[TR] Runs hot
tr3driver at ca.rr.com
Tue Oct 2 12:43:58 MDT 2018
> A read a review about Redline Water Wetter, by a guy who is
> actually very pro Redline products, but all his tests didn't
> show any improvement (running cooler).
That's the same result I got. Yet Ken Gillanders (formerly British Frame
and Engine) told of a TR3 that couldn't finish a race without boiling over,
until adding RLWW. With the RLWW, the car finished several races without
boiling. Certainly seemed like it helped in that case! Ken was convinced
enough to start stocking it.
I suspect it's like the old chain analogy: A chain is only as strong as it's
weakest link. If the link that gets improved by RLWW isn't the weak one, it
won't make any difference.
In my experience, the only area where a stock TR3/A is weak on cooling is
airflow at idle. The stock fan just doesn't pull enough air. But if it
overheats while driving at speed, there is something wrong rather than just
marginal design. Twice now, I've had a bad radiator that didn't appear to
be bad, but just wouldn't cool the engine. Tried everything else (including
both RL Water Wetter, and HyperKuhl), nothing made any significant
difference until I bit the bullet and had the radiator recored. Second time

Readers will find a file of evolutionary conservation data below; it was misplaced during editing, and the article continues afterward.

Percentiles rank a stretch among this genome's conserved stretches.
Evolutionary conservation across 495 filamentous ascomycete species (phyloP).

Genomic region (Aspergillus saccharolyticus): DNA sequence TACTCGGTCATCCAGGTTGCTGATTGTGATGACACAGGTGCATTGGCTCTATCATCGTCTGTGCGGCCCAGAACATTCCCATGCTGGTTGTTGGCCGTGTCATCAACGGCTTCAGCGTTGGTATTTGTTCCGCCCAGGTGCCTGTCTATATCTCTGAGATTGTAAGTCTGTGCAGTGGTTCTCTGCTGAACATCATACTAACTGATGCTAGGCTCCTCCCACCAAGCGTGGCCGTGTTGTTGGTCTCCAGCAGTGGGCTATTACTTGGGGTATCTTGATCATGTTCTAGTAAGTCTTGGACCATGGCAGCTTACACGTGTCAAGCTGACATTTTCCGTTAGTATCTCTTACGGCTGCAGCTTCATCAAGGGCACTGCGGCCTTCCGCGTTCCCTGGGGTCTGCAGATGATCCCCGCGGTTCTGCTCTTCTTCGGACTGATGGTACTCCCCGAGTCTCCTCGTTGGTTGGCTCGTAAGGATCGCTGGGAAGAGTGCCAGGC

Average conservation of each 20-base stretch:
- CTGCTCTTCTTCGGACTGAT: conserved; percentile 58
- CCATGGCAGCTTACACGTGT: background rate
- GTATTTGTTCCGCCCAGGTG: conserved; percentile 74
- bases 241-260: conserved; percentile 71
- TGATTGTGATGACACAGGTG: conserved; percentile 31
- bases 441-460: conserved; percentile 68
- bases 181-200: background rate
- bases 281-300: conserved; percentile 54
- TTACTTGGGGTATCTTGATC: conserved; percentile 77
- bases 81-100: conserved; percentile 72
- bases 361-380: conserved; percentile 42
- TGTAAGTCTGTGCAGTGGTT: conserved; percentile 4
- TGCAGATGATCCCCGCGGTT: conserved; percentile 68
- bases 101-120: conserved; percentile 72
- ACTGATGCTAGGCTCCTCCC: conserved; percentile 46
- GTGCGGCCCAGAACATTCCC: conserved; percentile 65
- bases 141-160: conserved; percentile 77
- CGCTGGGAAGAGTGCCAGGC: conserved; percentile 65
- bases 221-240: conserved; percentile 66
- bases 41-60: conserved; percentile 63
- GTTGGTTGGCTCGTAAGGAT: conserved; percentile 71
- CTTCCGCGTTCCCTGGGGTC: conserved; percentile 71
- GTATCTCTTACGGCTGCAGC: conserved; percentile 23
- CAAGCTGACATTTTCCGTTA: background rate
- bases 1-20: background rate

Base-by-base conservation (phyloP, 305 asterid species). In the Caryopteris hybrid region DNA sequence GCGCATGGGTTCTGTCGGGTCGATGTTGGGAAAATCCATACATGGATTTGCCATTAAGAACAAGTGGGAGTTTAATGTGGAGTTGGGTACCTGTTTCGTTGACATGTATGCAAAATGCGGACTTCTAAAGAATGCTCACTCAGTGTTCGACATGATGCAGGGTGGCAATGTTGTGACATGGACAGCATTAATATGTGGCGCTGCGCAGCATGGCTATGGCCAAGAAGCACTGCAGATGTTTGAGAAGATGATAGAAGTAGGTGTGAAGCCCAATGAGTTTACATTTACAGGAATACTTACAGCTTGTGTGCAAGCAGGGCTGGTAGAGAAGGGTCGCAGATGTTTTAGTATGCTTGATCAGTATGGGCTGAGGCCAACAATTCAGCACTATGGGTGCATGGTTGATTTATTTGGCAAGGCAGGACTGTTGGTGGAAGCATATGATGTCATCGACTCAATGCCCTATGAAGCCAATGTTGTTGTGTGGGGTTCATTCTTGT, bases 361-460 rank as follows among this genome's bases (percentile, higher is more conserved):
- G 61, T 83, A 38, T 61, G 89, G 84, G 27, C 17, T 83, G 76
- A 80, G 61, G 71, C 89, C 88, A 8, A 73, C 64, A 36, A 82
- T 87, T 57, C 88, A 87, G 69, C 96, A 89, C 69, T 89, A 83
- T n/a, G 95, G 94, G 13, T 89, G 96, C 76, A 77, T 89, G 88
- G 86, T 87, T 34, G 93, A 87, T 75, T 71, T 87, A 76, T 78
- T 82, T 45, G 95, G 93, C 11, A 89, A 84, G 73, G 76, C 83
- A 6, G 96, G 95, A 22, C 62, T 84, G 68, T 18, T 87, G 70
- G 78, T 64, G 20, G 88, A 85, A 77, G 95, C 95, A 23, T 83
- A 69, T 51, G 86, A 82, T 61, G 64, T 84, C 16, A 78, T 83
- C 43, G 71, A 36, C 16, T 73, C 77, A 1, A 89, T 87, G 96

was actually the same radiator I'd had recored before (some 15 years
earlier). New radiator and no worries (even running at 100+ mph in 100+
heat through the Mojave desert).
I've also had a lot of trouble over the years with head gaskets that only
leak under heavy throttle. The leaking gases force coolant out the
overflow, then the engine overheats from lack of coolant. There is a simple
test for this condition that any radiator shop can do for you. Last time I
paid less than $20 (but liked it so much I bought the tool to do it myself).
I eventually traced that problem to engine blocks that weren't machined just
right, the liner tops were too low only on one side (of course not the side
I had been checking all those years). Fortunately I found a workaround that
has worked well for me: Adding a loop of copper wire to the head gasket,
around each cylinder right next to the crimp for the fire ring. I only
intended it for a temporary fix, but it has served so well that I never did
get the block re-machined.
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